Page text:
Some of my kids had the “I’ll do it myself” tendency, while others were quite content to let me do much for them. Sometimes it’s easier to tell someone what to think rather than teach them to think for themselves.
Freedom of expression at home, through their likes and dislikes, and the freedom to fail and then learn from their failures teaches our kids to be independent thinkers. They learn to problem solve, what worked and what didn’t, and how to express themselves in a family filled with different personalities and perspectives.
A good working understanding of biblical wisdom and knowledge is essential in teaching our kids how to think. The bible is clear on the benefits of wisdom and seeking counsel as well as thinking for ourselves.
Our kids need to transition to seeking God’s word for wisdom and to have other godly people who they go to for advice. This step sometimes feels like we’re not their most important person in their life, but that’s okay because we’re teaching them to think independently.
3. A Working Moral Compass
As an adolescent individuates, moral development occurs.
Moral development starts with a moral foundation. All those nights reading Bible Stories, praying, and living biblical principles in front of our kids lays a firm foundation for them to build upon.
If our hearts and minds always point towards him, we won’t lose our way. Sometimes though, we travel through valleys, over mountains, or through briar patches; and since our kids are unique individuals, they will experience their own valleys, thorn bushes, and mountaintops. And just as we sometimes question God’s goodness and mercy and our faith seems fragile, our children will as well.
We must be careful during these times to not panic. God can and will handle our kid’s big questions, but when our kids question everything that their moral foundation is built, we can feel like it’s a personal offense against us.
We feel as though our kids are saying “no” to God and to us, but, we must remember that it’s not so much about us and our feelings as facilitating this growth opportunity between our kids and the Lord.
Each trial is an opportunity for God to grow each of us.
We must remember that each of us, our kids included, have a unique response to the work that God does in our hearts.
Photo Credit: ©GettyImages/Deagreez
You Are Still Important
I’m not my kid’s favorite person anymore, but I am important. And you are too.
That’s what we need to remember as we navigate these years of individuating and independence.
As parents, we need to adjust our parenting styles, or we will stumble. We had instant rewards when our kids were little ones. We gave them love, affection, guidance, and support, and they welcomed it. But during these years when we are not their most favorite person, we must remember that the rewards come later.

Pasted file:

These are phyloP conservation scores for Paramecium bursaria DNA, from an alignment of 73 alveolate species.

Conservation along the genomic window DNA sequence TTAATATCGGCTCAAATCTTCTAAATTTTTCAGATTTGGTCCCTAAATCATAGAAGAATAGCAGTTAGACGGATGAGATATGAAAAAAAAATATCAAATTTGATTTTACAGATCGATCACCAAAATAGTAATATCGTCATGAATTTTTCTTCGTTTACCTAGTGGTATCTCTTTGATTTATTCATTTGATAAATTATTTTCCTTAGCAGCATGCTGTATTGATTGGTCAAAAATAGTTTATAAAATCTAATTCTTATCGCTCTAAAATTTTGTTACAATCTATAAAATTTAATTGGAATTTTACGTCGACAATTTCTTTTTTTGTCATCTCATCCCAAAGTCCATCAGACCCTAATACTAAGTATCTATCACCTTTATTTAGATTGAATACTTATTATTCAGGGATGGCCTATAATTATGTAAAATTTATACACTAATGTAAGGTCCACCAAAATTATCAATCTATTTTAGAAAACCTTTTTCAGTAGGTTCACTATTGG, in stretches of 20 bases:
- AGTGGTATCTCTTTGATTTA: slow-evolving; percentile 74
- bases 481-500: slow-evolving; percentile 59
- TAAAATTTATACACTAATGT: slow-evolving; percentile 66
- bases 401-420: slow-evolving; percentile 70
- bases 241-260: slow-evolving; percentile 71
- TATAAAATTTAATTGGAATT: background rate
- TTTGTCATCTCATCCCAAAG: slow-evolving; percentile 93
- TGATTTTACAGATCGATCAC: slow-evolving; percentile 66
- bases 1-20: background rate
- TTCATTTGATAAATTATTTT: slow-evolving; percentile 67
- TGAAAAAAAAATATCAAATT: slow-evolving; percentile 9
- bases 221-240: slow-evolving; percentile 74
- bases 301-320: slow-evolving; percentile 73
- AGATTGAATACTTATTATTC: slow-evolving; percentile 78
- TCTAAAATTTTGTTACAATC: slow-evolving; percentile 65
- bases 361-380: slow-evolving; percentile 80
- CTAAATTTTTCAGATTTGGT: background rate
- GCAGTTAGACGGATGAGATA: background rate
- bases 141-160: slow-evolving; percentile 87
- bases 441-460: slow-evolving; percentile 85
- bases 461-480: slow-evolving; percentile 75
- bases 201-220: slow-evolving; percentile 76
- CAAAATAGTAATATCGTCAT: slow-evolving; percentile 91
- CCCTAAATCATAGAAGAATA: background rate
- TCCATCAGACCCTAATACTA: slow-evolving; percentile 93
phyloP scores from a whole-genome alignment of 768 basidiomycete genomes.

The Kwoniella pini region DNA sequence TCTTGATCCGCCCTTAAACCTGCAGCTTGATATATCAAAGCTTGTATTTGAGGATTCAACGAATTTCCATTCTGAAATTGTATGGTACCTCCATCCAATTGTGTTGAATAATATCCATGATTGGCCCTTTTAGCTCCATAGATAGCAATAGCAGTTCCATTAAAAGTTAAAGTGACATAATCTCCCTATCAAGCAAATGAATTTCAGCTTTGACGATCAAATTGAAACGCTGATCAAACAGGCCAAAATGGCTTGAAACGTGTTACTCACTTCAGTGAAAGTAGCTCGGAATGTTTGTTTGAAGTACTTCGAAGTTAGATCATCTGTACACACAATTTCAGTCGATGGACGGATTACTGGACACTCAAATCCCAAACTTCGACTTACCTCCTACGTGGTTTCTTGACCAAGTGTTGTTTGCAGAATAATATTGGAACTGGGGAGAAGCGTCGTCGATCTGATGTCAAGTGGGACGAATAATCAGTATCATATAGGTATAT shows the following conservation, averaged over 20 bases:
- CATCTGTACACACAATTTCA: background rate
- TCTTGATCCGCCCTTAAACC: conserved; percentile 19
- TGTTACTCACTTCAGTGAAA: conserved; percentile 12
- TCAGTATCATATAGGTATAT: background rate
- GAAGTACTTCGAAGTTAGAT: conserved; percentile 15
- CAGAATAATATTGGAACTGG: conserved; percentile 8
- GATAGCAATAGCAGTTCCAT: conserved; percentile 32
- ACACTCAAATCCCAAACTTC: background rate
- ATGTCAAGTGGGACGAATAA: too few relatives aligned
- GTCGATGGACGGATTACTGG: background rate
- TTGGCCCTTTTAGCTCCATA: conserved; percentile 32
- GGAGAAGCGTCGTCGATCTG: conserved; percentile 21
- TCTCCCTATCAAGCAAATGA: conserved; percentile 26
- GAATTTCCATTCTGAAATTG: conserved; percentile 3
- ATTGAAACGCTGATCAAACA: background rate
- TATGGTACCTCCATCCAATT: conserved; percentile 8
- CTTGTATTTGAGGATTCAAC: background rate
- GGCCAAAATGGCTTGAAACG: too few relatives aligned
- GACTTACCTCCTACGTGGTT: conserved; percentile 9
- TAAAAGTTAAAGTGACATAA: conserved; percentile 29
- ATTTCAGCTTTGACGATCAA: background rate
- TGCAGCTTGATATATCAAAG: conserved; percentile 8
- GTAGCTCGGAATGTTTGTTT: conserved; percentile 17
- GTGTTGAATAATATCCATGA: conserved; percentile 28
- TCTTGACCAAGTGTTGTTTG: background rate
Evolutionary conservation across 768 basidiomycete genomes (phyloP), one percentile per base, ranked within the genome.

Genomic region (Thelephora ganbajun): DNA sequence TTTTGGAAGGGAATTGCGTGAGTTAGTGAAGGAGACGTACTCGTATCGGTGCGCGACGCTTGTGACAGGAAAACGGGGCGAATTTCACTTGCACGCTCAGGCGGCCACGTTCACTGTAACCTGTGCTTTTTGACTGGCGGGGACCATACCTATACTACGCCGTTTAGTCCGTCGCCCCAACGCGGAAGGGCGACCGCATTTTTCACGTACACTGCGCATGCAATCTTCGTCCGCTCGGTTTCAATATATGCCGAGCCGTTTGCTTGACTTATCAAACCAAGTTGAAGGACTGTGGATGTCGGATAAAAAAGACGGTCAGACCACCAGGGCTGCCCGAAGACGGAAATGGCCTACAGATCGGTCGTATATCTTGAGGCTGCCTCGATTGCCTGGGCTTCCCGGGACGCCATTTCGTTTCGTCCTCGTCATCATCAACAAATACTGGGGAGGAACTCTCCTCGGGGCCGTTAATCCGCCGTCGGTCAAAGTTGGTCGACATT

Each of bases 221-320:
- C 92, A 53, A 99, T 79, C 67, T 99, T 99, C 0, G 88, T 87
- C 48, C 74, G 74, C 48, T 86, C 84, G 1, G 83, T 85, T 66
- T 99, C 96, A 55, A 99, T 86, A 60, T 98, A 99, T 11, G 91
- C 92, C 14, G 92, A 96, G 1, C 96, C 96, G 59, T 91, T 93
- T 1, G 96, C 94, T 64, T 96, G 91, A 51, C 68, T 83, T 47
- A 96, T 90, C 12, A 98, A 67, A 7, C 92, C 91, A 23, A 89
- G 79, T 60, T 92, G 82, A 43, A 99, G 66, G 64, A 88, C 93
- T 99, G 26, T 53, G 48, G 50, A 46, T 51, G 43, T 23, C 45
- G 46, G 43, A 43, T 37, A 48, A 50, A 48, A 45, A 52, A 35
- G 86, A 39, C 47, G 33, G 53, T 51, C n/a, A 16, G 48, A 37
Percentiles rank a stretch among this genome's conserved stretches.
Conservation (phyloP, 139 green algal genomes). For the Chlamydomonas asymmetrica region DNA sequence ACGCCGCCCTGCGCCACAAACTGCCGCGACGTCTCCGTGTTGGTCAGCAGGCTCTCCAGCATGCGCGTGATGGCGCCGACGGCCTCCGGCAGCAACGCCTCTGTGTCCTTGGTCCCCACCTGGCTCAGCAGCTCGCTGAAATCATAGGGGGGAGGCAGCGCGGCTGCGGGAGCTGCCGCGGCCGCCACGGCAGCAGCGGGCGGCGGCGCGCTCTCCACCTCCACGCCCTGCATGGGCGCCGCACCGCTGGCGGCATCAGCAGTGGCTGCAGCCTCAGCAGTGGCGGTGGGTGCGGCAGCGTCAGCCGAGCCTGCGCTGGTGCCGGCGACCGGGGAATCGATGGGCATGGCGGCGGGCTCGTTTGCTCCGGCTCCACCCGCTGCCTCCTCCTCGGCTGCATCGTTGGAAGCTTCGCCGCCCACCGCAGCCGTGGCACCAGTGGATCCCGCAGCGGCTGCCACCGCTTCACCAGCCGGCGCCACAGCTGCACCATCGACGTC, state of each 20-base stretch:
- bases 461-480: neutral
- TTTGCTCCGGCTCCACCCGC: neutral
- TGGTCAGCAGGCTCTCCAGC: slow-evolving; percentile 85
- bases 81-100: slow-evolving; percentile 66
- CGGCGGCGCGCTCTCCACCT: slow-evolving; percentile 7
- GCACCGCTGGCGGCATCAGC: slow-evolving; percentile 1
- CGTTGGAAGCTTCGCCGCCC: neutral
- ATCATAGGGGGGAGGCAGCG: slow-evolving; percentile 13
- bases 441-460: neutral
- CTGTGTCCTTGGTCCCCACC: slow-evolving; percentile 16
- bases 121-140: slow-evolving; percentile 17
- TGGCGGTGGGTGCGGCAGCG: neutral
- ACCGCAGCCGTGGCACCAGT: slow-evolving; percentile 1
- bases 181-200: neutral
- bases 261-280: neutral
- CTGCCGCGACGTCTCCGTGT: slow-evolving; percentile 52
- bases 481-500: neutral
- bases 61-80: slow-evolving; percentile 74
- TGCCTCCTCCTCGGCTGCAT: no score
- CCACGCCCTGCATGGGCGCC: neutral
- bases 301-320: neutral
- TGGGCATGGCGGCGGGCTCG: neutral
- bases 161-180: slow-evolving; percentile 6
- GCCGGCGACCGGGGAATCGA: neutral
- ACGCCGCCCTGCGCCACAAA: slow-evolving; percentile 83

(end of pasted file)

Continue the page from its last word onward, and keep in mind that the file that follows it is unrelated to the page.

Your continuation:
It’s in the teen years when they need to not need us. They cannot be dependent on us for their identity, thinking, and morality. This is when they begin to own their own sense of self.
They begin to evaluate what they have to offer this world and what kind of people they want to be. They begin to develop their own faith in God based on their own experiences and revelation about him. So yes, I am no longer their favorite person and sometimes I ask in desperation, “what happened?”
But then I remember that maturity: physical, psychological, emotional, intellectual, financial, and spiritual is what I want for my kids.
Love does what is best. It gives what is needed. That means that we respect their differences, give progressive freedom as they grow, and set boundaries around risky behavior.
This doesn’t mean that we will always be our kid’s favorite person, but it does mean that we help them become the person—the unique, special, beautiful one— that God intends.
As we remember to shift our perspective away from the focus on ourselves to what’s best for our kids, we’re able to navigate the times when we’re not their favorite person with grace.
Photo credit: ©Getty Images/PIKSEL
Jessica Van Roekel is a worship leader, speaker, and writer who writes at www.welcomegrace.com sharing hope-filled inspiration addressing internal hurts in the light of God’s transforming grace. She believes that through Christ our personal histories don’t have to define our present or determine our future. Jessica lives in rural Iowa with her husband and family. You can connect with her on Instagram and Facebook.